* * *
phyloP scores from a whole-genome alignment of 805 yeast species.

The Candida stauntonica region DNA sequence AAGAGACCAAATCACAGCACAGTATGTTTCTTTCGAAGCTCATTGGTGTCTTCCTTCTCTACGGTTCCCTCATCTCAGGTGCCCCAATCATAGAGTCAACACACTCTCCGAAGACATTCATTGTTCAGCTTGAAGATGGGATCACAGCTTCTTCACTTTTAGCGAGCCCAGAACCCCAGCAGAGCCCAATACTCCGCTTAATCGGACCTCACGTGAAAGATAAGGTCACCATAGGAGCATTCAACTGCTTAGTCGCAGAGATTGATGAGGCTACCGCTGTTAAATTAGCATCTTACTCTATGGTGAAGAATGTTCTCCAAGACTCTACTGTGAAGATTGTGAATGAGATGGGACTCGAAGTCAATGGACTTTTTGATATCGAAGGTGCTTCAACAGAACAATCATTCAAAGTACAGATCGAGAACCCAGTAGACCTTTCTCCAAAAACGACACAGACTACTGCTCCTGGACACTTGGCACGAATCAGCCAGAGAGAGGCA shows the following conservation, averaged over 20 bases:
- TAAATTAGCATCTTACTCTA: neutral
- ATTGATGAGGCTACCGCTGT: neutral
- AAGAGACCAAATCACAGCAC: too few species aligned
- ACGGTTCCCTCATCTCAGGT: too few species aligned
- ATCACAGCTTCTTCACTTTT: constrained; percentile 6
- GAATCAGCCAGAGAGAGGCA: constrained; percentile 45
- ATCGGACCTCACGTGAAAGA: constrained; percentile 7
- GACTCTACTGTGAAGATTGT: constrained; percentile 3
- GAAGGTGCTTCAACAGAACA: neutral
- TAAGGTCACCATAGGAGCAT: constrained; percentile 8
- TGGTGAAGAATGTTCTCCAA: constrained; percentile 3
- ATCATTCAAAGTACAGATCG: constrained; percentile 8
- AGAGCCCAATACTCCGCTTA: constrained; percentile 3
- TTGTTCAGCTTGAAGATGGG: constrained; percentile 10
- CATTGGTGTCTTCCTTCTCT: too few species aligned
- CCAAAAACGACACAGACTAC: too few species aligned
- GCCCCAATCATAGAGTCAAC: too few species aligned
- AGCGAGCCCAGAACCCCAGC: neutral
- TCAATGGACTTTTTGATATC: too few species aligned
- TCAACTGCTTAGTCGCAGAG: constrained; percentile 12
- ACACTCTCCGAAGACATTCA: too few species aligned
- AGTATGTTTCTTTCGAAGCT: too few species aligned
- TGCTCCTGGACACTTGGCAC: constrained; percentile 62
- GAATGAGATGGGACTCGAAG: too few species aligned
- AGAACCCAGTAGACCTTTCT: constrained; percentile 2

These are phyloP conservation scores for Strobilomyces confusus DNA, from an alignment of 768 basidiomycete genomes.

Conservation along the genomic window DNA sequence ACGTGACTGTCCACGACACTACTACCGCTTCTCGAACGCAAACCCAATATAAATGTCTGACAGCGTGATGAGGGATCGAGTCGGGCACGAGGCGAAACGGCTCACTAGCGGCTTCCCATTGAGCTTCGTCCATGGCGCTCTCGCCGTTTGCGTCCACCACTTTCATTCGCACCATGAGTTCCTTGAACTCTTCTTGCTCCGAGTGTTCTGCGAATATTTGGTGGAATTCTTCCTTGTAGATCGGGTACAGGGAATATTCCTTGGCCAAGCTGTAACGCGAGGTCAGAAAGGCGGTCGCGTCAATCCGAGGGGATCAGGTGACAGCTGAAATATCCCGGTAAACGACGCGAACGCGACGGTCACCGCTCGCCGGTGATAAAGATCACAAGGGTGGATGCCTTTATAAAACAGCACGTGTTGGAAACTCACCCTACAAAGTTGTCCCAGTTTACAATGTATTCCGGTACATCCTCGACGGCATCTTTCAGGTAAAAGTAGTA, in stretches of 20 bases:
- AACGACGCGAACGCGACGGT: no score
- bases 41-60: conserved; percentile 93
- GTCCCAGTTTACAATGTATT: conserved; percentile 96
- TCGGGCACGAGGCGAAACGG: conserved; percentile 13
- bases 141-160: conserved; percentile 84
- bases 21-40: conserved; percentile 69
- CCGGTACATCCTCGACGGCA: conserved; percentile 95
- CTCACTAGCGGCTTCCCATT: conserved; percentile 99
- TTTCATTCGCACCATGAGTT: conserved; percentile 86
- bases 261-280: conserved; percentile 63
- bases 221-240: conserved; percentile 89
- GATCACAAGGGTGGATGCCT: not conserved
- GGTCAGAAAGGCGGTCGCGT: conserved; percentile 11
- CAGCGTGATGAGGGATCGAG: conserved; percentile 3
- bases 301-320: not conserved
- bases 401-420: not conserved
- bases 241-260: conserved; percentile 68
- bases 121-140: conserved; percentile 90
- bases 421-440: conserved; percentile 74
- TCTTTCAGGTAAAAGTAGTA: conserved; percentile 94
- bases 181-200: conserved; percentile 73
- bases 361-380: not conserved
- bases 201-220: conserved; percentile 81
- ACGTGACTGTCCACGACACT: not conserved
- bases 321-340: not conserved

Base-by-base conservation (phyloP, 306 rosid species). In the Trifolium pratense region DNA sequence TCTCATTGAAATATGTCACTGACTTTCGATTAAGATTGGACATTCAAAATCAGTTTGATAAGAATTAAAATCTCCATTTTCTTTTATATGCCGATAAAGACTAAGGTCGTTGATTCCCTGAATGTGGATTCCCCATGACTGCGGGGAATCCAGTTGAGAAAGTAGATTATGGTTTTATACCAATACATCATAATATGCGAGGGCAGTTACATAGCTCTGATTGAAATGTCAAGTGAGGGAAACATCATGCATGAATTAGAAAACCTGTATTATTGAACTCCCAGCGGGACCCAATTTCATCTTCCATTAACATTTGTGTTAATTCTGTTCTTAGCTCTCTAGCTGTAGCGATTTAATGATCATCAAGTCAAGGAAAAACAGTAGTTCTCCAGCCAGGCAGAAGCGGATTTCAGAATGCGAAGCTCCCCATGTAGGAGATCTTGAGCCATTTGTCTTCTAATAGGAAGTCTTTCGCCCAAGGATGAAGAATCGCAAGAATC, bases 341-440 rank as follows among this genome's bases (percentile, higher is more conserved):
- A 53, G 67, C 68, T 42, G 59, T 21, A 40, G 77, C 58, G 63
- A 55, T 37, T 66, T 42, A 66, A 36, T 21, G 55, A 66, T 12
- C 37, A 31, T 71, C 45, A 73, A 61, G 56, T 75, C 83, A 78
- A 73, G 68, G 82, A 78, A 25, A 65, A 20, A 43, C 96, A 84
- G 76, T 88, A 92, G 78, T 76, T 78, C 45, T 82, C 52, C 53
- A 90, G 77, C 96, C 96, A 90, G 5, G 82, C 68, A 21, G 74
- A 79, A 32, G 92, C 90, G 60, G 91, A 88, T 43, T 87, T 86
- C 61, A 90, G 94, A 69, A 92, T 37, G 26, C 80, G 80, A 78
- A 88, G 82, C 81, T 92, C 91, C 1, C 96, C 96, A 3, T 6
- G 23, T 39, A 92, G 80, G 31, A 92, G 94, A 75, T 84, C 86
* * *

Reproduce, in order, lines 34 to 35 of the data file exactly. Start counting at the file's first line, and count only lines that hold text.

- bases 141-160: conserved; percentile 84
- bases 21-40: conserved; percentile 69